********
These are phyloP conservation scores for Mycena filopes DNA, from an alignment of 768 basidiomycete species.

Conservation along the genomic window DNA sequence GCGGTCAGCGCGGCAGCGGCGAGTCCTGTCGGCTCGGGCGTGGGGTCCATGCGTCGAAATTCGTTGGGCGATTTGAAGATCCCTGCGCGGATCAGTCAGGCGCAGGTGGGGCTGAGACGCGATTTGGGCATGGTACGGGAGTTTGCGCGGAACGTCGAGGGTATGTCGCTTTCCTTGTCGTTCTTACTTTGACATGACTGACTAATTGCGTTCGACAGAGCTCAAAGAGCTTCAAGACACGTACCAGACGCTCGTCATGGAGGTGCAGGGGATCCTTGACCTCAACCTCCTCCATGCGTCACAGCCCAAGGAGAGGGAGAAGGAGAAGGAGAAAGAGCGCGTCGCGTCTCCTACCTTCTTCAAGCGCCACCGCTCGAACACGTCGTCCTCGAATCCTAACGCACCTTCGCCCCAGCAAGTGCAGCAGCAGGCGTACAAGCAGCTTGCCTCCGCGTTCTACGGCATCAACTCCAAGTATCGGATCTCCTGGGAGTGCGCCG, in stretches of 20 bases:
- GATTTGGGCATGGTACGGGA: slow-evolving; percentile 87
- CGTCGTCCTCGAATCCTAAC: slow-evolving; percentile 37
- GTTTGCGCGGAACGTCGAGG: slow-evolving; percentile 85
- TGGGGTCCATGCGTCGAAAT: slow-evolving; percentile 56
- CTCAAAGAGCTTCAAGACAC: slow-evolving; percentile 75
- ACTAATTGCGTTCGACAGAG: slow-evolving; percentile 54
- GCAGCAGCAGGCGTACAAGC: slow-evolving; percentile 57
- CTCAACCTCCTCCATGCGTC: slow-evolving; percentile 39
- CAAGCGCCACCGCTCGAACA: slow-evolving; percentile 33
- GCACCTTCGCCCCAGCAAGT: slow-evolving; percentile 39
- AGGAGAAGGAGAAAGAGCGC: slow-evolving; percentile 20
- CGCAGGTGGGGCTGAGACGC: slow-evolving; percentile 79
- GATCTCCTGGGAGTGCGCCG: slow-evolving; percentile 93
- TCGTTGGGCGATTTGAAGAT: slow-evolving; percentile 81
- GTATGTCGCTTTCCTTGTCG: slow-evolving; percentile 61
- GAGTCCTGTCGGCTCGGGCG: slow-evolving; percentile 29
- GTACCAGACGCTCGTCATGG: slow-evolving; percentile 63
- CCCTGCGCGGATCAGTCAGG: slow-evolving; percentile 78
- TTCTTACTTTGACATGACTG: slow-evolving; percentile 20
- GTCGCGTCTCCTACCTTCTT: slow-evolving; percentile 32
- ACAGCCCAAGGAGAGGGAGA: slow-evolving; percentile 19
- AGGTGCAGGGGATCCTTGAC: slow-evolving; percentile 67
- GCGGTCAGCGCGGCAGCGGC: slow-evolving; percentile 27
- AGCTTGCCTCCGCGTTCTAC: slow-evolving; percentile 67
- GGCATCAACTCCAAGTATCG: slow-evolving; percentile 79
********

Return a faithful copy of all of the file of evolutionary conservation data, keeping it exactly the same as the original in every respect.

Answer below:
These are phyloP conservation scores for Mycena filopes DNA, from an alignment of 768 basidiomycete species.

Conservation along the genomic window DNA sequence GCGGTCAGCGCGGCAGCGGCGAGTCCTGTCGGCTCGGGCGTGGGGTCCATGCGTCGAAATTCGTTGGGCGATTTGAAGATCCCTGCGCGGATCAGTCAGGCGCAGGTGGGGCTGAGACGCGATTTGGGCATGGTACGGGAGTTTGCGCGGAACGTCGAGGGTATGTCGCTTTCCTTGTCGTTCTTACTTTGACATGACTGACTAATTGCGTTCGACAGAGCTCAAAGAGCTTCAAGACACGTACCAGACGCTCGTCATGGAGGTGCAGGGGATCCTTGACCTCAACCTCCTCCATGCGTCACAGCCCAAGGAGAGGGAGAAGGAGAAGGAGAAAGAGCGCGTCGCGTCTCCTACCTTCTTCAAGCGCCACCGCTCGAACACGTCGTCCTCGAATCCTAACGCACCTTCGCCCCAGCAAGTGCAGCAGCAGGCGTACAAGCAGCTTGCCTCCGCGTTCTACGGCATCAACTCCAAGTATCGGATCTCCTGGGAGTGCGCCG, in stretches of 20 bases:
- GATTTGGGCATGGTACGGGA: slow-evolving; percentile 87
- CGTCGTCCTCGAATCCTAAC: slow-evolving; percentile 37
- GTTTGCGCGGAACGTCGAGG: slow-evolving; percentile 85
- TGGGGTCCATGCGTCGAAAT: slow-evolving; percentile 56
- CTCAAAGAGCTTCAAGACAC: slow-evolving; percentile 75
- ACTAATTGCGTTCGACAGAG: slow-evolving; percentile 54
- GCAGCAGCAGGCGTACAAGC: slow-evolving; percentile 57
- CTCAACCTCCTCCATGCGTC: slow-evolving; percentile 39
- CAAGCGCCACCGCTCGAACA: slow-evolving; percentile 33
- GCACCTTCGCCCCAGCAAGT: slow-evolving; percentile 39
- AGGAGAAGGAGAAAGAGCGC: slow-evolving; percentile 20
- CGCAGGTGGGGCTGAGACGC: slow-evolving; percentile 79
- GATCTCCTGGGAGTGCGCCG: slow-evolving; percentile 93
- TCGTTGGGCGATTTGAAGAT: slow-evolving; percentile 81
- GTATGTCGCTTTCCTTGTCG: slow-evolving; percentile 61
- GAGTCCTGTCGGCTCGGGCG: slow-evolving; percentile 29
- GTACCAGACGCTCGTCATGG: slow-evolving; percentile 63
- CCCTGCGCGGATCAGTCAGG: slow-evolving; percentile 78
- TTCTTACTTTGACATGACTG: slow-evolving; percentile 20
- GTCGCGTCTCCTACCTTCTT: slow-evolving; percentile 32
- ACAGCCCAAGGAGAGGGAGA: slow-evolving; percentile 19
- AGGTGCAGGGGATCCTTGAC: slow-evolving; percentile 67
- GCGGTCAGCGCGGCAGCGGC: slow-evolving; percentile 27
- AGCTTGCCTCCGCGTTCTAC: slow-evolving; percentile 67
- GGCATCAACTCCAAGTATCG: slow-evolving; percentile 79